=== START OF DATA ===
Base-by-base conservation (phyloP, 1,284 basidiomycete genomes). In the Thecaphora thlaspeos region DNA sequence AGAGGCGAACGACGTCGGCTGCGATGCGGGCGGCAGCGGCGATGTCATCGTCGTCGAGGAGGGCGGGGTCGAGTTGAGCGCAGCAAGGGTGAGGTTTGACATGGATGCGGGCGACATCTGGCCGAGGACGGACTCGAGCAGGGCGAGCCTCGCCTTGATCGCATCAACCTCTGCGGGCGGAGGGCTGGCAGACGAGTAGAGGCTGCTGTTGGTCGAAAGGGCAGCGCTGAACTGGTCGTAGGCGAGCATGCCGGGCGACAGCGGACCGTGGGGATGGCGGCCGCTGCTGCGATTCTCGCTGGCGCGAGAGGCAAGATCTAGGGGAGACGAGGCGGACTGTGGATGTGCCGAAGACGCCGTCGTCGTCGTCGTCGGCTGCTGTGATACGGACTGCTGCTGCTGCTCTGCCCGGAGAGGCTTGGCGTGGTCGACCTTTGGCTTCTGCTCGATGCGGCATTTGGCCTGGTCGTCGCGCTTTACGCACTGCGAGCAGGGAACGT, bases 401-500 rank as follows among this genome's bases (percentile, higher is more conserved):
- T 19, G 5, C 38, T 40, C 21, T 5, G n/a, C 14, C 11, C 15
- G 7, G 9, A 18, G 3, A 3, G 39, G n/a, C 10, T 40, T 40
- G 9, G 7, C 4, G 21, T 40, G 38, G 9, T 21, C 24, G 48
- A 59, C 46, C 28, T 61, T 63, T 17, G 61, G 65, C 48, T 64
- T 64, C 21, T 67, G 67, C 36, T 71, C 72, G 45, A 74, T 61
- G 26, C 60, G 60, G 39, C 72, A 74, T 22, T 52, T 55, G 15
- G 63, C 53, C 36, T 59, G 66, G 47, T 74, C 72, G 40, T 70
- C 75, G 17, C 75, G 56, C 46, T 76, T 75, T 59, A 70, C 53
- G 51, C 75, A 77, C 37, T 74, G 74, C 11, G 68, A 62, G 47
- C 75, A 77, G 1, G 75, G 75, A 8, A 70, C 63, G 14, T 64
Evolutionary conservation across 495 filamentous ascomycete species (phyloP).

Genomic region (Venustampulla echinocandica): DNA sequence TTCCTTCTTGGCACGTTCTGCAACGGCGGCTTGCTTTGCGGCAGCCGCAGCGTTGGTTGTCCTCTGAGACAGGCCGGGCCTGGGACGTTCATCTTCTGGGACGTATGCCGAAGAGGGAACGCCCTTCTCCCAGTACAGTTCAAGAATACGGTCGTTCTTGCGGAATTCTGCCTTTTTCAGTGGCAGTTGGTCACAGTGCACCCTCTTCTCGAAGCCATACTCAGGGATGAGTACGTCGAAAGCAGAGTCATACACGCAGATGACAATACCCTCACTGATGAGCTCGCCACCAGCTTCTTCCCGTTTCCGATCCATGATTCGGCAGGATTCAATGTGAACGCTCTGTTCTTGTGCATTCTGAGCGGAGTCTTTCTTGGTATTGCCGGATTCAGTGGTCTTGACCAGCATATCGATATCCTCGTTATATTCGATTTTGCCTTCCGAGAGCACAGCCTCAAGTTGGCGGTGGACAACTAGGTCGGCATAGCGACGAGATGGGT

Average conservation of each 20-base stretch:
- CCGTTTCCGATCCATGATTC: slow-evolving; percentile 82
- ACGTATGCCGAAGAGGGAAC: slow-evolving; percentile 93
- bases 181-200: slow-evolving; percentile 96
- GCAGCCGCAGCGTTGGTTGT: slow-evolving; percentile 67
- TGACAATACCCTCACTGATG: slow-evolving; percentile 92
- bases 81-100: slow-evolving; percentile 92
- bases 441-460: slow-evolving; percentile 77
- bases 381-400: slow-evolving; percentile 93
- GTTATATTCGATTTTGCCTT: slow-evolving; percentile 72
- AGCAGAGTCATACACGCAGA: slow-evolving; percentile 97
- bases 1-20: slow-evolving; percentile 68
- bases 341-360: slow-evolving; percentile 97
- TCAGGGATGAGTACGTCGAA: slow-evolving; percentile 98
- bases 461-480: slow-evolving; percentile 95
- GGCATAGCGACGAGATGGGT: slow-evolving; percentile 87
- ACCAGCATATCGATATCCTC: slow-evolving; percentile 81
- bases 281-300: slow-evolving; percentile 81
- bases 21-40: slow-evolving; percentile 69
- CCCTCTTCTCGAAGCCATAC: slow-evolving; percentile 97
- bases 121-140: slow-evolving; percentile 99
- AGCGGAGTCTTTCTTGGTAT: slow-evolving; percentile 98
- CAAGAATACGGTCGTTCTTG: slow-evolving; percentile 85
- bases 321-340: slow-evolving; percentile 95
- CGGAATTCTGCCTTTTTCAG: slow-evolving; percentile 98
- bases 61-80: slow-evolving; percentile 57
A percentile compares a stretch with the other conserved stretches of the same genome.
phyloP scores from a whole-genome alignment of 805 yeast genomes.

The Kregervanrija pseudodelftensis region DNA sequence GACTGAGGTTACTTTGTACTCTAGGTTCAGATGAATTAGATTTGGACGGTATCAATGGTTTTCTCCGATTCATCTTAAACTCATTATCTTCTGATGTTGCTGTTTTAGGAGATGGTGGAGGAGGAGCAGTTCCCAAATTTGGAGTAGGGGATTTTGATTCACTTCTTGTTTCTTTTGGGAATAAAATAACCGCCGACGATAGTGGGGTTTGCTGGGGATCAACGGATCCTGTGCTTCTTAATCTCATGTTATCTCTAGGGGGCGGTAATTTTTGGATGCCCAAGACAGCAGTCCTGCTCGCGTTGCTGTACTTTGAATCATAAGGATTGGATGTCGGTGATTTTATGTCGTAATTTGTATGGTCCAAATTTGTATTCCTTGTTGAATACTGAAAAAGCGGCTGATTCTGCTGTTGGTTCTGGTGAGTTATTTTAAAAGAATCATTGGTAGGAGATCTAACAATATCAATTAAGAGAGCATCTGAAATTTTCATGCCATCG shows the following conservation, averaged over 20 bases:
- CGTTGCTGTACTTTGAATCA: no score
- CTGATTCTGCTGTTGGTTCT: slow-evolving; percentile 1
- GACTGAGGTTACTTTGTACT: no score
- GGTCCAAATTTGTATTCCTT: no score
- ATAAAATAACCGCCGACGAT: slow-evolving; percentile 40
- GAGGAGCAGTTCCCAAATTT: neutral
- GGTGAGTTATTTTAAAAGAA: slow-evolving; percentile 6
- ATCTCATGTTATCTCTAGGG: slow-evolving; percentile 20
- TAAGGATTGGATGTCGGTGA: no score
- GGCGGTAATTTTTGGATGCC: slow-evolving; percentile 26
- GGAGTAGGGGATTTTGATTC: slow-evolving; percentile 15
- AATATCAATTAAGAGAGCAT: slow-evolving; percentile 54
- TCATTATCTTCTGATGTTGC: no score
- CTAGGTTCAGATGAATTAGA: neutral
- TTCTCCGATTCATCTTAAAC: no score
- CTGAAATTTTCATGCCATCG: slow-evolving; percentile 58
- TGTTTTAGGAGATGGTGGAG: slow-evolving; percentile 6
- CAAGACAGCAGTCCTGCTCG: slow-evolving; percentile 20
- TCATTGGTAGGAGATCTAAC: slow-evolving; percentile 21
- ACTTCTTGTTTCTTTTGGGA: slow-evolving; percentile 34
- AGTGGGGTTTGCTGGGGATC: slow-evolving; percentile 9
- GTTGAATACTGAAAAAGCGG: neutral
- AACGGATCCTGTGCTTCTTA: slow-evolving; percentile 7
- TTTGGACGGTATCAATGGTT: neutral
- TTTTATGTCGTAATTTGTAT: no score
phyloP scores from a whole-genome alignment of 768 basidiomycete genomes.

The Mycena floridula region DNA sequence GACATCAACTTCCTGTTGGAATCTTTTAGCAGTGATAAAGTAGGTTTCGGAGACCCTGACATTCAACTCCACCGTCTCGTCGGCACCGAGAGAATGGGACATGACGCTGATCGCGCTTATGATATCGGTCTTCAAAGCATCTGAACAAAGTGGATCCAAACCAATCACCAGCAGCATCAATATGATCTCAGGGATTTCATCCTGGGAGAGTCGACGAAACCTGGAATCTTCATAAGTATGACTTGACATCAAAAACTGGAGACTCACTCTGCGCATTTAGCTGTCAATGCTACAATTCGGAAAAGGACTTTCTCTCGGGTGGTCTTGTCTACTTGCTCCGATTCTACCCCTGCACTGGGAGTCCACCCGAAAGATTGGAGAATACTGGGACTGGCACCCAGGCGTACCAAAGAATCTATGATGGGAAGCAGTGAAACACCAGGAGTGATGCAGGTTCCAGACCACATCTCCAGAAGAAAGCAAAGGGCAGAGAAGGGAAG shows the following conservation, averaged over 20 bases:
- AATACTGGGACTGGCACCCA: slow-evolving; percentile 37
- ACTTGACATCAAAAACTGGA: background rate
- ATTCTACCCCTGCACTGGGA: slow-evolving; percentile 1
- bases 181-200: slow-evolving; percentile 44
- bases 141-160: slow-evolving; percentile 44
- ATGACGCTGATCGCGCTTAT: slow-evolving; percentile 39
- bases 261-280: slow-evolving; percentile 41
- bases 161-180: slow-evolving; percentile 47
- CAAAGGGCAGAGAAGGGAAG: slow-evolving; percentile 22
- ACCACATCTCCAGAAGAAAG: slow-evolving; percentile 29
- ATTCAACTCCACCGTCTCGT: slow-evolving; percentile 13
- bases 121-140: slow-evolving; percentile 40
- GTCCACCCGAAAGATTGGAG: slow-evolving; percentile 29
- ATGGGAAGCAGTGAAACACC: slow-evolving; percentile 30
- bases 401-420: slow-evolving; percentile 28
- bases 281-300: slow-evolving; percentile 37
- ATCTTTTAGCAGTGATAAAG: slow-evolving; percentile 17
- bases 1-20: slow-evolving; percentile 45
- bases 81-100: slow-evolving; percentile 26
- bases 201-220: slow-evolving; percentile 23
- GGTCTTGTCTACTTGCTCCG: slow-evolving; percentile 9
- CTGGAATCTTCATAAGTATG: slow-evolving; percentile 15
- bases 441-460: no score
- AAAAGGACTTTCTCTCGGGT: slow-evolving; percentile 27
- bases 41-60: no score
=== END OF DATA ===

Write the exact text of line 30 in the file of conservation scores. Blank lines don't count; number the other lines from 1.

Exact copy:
- ACCAGCATATCGATATCCTC: slow-evolving; percentile 81